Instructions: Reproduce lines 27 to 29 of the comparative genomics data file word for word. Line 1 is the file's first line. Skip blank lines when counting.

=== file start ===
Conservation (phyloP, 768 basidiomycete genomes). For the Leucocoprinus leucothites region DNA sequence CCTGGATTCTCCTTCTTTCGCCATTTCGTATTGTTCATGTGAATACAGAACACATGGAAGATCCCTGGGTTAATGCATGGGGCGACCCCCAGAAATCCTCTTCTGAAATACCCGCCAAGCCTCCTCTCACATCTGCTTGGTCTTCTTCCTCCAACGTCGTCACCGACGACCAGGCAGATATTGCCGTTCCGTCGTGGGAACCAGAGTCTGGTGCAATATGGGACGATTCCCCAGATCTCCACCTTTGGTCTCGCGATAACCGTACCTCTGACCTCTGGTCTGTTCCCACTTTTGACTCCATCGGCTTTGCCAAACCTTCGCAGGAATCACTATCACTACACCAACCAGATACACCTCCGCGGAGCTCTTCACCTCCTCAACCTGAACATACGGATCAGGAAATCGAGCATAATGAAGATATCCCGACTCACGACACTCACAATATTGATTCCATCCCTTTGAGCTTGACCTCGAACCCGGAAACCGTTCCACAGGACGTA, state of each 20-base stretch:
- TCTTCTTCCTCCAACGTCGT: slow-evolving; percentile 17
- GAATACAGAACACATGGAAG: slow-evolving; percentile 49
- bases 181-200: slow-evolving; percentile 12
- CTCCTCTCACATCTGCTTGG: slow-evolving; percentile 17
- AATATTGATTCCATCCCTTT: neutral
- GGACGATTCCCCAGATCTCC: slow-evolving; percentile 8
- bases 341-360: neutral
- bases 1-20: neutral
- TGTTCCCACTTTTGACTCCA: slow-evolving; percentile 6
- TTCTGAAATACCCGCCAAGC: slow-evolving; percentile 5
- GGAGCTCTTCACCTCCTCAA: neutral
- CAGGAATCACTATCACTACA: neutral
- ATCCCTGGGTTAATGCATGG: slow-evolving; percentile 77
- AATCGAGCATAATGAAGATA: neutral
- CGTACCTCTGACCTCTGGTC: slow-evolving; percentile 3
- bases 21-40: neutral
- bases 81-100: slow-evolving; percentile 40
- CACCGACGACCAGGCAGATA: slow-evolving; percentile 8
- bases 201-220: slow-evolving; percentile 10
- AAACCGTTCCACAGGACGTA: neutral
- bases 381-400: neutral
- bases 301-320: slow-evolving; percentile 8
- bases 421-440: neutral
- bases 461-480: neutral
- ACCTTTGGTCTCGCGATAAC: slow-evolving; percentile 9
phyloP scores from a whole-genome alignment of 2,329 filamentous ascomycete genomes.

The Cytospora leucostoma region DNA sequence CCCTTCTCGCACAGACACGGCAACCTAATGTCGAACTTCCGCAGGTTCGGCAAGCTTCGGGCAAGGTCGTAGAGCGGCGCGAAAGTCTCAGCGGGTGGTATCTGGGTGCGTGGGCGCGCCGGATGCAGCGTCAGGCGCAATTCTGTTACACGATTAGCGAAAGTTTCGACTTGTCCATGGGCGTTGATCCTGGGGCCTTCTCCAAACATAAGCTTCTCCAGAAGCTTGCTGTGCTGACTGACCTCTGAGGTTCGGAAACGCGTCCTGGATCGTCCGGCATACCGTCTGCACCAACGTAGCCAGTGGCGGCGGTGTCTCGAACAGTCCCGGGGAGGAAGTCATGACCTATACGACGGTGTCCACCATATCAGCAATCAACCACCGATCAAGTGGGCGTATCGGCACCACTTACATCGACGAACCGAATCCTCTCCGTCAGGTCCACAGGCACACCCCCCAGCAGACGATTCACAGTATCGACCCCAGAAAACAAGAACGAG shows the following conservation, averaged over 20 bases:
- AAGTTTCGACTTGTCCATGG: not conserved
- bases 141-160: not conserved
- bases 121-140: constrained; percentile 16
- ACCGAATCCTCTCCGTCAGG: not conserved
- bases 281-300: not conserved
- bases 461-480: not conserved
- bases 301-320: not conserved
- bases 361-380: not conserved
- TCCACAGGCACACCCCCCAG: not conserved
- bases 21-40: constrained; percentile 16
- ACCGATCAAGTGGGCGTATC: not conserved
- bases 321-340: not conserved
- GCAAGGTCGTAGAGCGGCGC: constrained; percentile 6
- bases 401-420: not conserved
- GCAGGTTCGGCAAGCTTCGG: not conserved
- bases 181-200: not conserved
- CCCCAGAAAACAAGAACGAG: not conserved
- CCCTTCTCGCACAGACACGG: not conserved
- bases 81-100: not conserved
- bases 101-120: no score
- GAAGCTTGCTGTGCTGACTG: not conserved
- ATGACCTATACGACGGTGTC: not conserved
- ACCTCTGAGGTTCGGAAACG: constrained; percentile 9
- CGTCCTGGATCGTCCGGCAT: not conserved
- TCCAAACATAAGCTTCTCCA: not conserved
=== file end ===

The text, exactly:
phyloP scores from a whole-genome alignment of 2,329 filamentous ascomycete genomes.

The Cytospora leucostoma region DNA sequence CCCTTCTCGCACAGACACGGCAACCTAATGTCGAACTTCCGCAGGTTCGGCAAGCTTCGGGCAAGGTCGTAGAGCGGCGCGAAAGTCTCAGCGGGTGGTATCTGGGTGCGTGGGCGCGCCGGATGCAGCGTCAGGCGCAATTCTGTTACACGATTAGCGAAAGTTTCGACTTGTCCATGGGCGTTGATCCTGGGGCCTTCTCCAAACATAAGCTTCTCCAGAAGCTTGCTGTGCTGACTGACCTCTGAGGTTCGGAAACGCGTCCTGGATCGTCCGGCATACCGTCTGCACCAACGTAGCCAGTGGCGGCGGTGTCTCGAACAGTCCCGGGGAGGAAGTCATGACCTATACGACGGTGTCCACCATATCAGCAATCAACCACCGATCAAGTGGGCGTATCGGCACCACTTACATCGACGAACCGAATCCTCTCCGTCAGGTCCACAGGCACACCCCCCAGCAGACGATTCACAGTATCGACCCCAGAAAACAAGAACGAG shows the following conservation, averaged over 20 bases:
- AAGTTTCGACTTGTCCATGG: not conserved